Not greedy, but beautiful - the globe artichoke
URBAN FARMER:Although a difficult customer, gardeners’ eyes quickly light up at the mere mention of the globe artichoke, writes FIONNUALA FALLON
THERE ARE a select few vegetables that have managed to capture the imagination of even the most discerning or hard-to-please urban farmer, and the globe artichoke is definitely one of them.
Bored by beetroot, broccoli or Brussels sprouts and indifferent to the charms of celeriac or cabbage, those gardeners’ eyes quickly light up at the mere mention of this plant. Not put off by critics who say that the vegetable is a demanding, greedy, space-hogging giant, which in cold gardens can be a martyr to frosts and chilly winds, they’ll insist that the globe artichoke is a vegetable worthy of special care, and perhaps they’re right.
The late, great Christopher Lloyd, who was almost as keen a cook as he was a gardener, admitted to a lifelong passion for growing and eating the vegetable. Never a man to mince his words, in his book Gardener CookLloyd was characteristically dismissive of non-artichoke lovers as “stuffier adults who are nervous of and unfamiliar with artichokes but don’t like to admit it”. Others, such as the 19th century food writer, ES Dallas, felt very differently. His only comment on the vegetable was: “It is good for a man to eat thistles and to remember that he is an ass.”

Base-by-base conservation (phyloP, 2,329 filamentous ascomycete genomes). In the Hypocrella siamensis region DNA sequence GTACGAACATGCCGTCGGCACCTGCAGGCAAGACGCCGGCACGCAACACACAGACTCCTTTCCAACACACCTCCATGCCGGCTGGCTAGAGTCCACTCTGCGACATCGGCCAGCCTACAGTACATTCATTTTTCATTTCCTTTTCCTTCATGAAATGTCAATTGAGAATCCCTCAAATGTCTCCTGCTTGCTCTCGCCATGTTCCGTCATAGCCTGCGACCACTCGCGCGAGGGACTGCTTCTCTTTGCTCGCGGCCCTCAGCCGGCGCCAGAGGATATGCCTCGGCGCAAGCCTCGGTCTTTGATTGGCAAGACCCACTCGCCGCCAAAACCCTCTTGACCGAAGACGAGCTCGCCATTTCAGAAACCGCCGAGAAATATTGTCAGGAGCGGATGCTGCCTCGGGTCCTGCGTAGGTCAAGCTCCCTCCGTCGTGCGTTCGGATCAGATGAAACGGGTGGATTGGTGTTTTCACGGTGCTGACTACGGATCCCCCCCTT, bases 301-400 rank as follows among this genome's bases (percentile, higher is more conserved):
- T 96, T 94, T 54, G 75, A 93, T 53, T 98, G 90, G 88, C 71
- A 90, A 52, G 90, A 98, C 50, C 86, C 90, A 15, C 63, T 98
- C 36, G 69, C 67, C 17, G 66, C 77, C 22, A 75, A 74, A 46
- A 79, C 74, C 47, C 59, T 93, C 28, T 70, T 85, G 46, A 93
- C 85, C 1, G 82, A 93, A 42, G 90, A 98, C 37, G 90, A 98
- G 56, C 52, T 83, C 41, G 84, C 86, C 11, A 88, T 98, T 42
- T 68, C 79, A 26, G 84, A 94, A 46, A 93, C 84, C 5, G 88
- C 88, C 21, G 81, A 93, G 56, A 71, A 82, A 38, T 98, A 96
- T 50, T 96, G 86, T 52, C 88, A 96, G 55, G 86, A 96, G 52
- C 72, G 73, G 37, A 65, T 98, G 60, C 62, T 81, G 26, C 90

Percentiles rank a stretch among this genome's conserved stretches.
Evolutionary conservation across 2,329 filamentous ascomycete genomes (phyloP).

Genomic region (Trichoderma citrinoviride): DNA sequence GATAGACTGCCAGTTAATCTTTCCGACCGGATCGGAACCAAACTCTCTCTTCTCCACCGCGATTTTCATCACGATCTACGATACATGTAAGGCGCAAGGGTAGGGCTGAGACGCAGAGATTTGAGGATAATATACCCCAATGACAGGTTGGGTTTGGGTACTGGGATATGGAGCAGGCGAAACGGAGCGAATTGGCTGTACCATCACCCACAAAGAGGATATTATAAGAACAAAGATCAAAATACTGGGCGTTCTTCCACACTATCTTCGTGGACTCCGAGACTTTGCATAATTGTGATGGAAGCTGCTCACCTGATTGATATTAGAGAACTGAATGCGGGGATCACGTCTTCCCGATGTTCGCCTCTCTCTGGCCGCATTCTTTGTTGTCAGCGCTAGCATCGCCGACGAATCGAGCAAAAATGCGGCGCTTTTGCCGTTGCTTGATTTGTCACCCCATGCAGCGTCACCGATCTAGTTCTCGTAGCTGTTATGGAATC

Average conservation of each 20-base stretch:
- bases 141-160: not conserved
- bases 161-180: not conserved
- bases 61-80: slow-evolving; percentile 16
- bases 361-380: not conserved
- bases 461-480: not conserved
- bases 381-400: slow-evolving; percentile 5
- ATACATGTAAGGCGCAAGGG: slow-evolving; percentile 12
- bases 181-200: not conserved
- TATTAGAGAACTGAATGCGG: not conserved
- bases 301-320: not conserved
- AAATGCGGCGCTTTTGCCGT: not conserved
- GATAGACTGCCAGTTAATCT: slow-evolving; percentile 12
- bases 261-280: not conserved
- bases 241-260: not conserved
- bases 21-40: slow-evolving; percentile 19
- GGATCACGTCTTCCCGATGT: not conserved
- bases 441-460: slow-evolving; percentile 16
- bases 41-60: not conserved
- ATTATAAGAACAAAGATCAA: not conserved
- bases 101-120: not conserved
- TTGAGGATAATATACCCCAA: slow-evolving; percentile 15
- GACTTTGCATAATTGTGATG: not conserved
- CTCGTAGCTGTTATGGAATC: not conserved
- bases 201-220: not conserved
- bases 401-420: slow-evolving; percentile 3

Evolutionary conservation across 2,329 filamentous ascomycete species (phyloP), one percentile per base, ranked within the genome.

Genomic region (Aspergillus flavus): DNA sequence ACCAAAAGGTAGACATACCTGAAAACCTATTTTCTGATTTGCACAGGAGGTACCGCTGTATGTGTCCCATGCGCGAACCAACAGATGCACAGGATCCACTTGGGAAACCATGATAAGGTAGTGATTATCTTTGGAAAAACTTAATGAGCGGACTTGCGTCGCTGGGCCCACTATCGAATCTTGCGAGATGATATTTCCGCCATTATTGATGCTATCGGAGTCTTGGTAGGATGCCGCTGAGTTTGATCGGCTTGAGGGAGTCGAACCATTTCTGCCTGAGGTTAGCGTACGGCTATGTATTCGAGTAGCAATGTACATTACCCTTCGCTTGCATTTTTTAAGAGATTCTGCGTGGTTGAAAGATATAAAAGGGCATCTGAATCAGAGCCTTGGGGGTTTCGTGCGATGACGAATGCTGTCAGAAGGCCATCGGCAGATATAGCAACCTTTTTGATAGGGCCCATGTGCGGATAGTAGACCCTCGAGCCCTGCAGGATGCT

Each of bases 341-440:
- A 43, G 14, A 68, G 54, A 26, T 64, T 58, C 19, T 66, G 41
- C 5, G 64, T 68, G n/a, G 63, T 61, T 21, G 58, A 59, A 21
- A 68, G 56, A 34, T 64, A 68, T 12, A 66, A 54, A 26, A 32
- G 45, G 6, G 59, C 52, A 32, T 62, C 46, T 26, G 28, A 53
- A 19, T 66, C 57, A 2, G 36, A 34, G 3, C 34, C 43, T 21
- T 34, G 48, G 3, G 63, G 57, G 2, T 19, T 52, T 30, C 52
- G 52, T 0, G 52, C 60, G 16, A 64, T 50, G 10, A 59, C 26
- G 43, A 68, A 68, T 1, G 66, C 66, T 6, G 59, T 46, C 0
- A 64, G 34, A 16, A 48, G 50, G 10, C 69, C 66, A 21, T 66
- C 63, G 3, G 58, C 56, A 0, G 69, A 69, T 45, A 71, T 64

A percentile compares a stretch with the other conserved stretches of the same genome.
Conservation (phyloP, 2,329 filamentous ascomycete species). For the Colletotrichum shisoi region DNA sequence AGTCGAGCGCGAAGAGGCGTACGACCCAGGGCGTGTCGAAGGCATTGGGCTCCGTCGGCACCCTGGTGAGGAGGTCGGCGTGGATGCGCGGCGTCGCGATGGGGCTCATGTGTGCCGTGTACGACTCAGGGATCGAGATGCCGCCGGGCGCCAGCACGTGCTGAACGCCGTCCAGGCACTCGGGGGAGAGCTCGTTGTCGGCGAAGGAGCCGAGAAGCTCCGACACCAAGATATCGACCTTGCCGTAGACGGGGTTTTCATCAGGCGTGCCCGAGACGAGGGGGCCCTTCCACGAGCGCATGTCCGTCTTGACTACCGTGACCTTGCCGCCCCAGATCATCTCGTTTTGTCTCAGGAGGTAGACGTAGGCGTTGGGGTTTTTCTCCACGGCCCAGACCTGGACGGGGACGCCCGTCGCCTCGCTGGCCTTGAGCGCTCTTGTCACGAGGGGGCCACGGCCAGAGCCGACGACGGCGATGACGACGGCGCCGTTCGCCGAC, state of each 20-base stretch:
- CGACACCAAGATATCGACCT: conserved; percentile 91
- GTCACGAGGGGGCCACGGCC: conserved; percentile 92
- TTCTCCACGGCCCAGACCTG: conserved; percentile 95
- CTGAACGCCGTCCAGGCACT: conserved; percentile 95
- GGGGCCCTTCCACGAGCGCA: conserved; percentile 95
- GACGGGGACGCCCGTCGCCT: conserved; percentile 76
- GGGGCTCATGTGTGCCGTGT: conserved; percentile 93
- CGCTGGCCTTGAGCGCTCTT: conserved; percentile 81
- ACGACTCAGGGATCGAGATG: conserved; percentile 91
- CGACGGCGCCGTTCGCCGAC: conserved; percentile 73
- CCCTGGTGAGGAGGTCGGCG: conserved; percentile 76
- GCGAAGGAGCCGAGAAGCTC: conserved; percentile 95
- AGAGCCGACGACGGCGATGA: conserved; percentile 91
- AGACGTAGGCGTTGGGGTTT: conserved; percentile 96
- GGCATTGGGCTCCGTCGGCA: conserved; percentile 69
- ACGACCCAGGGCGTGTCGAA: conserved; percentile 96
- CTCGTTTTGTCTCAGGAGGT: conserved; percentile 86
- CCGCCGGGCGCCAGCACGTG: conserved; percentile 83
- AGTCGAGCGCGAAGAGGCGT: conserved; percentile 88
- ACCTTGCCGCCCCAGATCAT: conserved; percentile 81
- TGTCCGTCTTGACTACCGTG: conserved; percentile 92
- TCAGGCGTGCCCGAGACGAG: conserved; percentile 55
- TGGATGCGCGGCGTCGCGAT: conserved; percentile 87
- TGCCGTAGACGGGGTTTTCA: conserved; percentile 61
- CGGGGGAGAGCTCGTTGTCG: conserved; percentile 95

Whatever way you feel about eating it, there’s no denying that the globe artichoke is the statuesque beauty of the vegetable garden that effortlessly commands centre-stage. In ideal growing conditions, the plant’s jagged, silver leaves can stretch up to a height and width of 1.5m x 1m while any unharvested buds (the edible part) will develop into handsome, deep-blue, thistle-like flowers.
For this reason it looks as much at home in the flower border as it does in the vegetable garden.
In the OPW’s walled garden in the Phoenix Park, globe artichokes are growing both in the back of the herbaceous border and in their own patch next door to the spinach and endives.
“We lost quite a few plants to hard frosts over last year’s winter, but that was unusually cold,” says OPW gardener Meeda Downey, who still recommends giving globe artichoke plants some form of seasonal protection (fleece or straw mulch) in chilly areas.